I think I have chapter one of Nevill pretty much finished. It covers the time between Thomas and Maud’s wedding and the departure of Warwick and Salisbury to London to consolidate York’s support (and theirs for him). We get to know some of the Nevills quite well, though George, Alianor and Joan have yet to make an appearance. I’m not sure that Joan will feature greatly (or even at all), though her daughter does later on by virtue of her marriage to young John de la Pole, earl of Lincoln. Alianor is away in London, possibly getting stuff ready for her wedding the following year. Neither she nor George is listed with those who were to receive compensation from Egremont for the attack, so I’m going out on a limb and saying they weren’t there. I’m having a bit of difficulty getting a handle on George actually – the lives of modern clergymen are a mystery to me, let alone their 15th century counterparts! That is one bullet that I will have to bite.
The Nevill-Percy feud is a strong theme through the chapter, starting with the attack at Heworth. It continues to be important through the next few chapters. (2 – 4 exist in draft or partial form only at the moment.)
Warwick makes his appearance early in the chapter. He hasn’t been home for years and his brothers’ reaction to him is mixed. He seems to have grown a little apart from them, and there’s a teensy bit of resentment that he’s been called home to help deal with something that John and Thomas are managing very well on their own, thank you very much! But, whatever else might be going on, he’s their big brother and that’s all that matters in the end.
An important theme is the marriage of Maud and Thomas. While they seem quite happy at the start, dark clouds are looming (poor kids) and things are going to get worse before they get better.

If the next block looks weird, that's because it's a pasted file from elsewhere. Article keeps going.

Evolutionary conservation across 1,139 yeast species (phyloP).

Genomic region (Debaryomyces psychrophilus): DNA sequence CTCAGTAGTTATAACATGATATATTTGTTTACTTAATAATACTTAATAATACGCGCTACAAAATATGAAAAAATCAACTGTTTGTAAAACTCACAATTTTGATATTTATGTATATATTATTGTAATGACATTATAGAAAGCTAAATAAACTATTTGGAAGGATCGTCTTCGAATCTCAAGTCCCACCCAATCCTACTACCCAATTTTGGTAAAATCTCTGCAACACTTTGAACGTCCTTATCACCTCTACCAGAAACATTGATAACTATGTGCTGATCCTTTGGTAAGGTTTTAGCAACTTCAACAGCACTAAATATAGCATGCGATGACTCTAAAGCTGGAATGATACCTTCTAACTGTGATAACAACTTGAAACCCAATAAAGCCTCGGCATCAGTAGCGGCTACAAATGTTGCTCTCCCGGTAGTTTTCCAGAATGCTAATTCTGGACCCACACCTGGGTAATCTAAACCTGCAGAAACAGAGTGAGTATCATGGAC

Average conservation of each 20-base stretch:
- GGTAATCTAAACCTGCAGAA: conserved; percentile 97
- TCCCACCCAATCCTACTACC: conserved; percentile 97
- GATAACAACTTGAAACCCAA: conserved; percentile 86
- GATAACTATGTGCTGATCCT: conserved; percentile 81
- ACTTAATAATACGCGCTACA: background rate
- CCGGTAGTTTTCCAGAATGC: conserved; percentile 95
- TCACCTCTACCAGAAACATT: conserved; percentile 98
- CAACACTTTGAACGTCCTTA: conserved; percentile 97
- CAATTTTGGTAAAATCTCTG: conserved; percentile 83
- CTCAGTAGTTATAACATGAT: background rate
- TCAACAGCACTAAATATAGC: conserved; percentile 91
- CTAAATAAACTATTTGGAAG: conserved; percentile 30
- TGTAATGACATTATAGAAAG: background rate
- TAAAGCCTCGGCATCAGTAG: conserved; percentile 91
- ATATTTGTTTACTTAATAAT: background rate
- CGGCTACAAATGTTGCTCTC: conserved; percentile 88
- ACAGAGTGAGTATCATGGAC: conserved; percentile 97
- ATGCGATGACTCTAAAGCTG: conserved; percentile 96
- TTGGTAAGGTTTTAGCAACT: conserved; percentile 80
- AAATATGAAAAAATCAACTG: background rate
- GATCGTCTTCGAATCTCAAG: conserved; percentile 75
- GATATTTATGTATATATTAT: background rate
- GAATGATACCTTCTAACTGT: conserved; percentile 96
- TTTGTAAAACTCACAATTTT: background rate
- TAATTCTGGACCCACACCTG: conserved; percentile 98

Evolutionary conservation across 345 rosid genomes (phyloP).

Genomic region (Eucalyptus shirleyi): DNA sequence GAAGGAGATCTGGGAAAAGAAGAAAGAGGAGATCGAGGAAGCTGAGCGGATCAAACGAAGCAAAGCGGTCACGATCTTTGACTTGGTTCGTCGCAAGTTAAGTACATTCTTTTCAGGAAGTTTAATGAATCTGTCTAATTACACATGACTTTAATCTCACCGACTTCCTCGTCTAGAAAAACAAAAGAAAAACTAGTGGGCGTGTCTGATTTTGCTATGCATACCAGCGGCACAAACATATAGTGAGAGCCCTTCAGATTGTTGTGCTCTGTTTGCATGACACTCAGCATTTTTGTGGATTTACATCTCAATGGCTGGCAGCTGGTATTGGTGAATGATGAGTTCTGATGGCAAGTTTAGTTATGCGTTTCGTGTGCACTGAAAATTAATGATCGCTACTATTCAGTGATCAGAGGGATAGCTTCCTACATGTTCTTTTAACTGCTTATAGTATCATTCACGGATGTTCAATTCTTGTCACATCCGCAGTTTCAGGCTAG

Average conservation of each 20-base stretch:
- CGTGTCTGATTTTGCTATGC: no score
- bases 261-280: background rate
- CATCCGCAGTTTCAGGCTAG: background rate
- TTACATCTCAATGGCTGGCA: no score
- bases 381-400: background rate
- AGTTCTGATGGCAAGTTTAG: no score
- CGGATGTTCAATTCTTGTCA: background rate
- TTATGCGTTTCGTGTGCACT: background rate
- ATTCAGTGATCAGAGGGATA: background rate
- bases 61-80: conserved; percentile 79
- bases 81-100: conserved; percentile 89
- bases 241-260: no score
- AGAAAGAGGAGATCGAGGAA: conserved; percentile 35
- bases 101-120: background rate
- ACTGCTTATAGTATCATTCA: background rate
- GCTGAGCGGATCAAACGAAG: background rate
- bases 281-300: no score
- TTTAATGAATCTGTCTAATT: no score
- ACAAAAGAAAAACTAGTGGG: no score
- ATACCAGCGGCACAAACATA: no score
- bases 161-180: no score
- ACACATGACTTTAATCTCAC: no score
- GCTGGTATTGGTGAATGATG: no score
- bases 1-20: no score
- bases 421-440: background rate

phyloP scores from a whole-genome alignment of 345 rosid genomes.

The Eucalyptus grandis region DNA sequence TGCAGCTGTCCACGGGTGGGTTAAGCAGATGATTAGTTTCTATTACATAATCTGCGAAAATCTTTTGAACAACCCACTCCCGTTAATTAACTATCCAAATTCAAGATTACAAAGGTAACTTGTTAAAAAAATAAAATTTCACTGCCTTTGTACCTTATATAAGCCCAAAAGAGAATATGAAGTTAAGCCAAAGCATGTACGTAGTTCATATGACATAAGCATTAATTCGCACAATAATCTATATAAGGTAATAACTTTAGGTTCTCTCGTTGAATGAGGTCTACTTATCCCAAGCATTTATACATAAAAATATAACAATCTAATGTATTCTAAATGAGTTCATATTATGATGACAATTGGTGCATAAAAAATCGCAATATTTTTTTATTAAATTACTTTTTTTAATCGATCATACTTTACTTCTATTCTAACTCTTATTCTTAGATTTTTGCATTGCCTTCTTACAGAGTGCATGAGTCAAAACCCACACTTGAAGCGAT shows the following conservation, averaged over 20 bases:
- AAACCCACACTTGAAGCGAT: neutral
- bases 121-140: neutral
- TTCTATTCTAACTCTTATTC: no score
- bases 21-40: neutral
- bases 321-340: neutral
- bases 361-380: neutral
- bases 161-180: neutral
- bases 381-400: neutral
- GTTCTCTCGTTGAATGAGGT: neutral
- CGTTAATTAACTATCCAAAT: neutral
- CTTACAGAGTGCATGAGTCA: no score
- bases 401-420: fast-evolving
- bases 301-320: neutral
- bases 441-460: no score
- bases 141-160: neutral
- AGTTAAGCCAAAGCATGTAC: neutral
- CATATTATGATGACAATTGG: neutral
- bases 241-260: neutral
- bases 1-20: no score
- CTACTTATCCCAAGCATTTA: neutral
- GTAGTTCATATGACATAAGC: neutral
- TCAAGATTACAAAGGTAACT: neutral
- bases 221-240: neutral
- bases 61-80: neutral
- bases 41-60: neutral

Another important couple introduced in chapter one are Alice and Henry Fitzhugh – I have an enormous soft spot for these two. Maybe it’s the sad ruins of Ravensworth castle, or the fact that Alice outlives nearly everyone and the family’s eventual very mixed relationship with Henry Tudor. It might be the difficult position Henry found himself in (a few times) vis a vis his king and his in-laws. Perhaps it’s just that, of all of them, Alice was the one who married someone she had known all her life. (Ok, Richard married Anne Beauchamp when he was 6, so technically he knew her all his life as well, but that’s not what I mean.)
Hopefully I have managed to portray the Nevills as a closeknit, ambitious, powerful and above all interesting family.
Things I still need to do to remove the qualifiers from pretty much finished:
• find a realable map of the layout of Middleham castle (no use me saying so and so looks out of the window and sees x if they couldn’t);
• get a sense of the countryside between Middleham and Ravensworth (google maps and photos can only take me so far, but as I’m yet to win an all-expenses paid trip to the other side of the world, that may have to do);
• find out more about George.
I’m off to the city next week (not a huge trip, but I don’t tend to drive north very often) to visit the ANU library, troll the second hand bookshops and (hopefully) have lunch with some local R3S members who have made contact. I’m rather hoping that I’ll come back armed with enough information to finish ch 2-4. Then it’s on to part 2 and another wedding – this time John and Isobel’s. Which, btw, took place at Canterbury and was officiated by the Archbishop thereof, just in case there’s any confusion. Oh, and they didn’t defy tradition and the queen and marry for love. And Henry VI wasn’t inspired by their deep devotion, love and cross-party marriage to organise Love Day. Just thought I’d share that with y’all. 🙂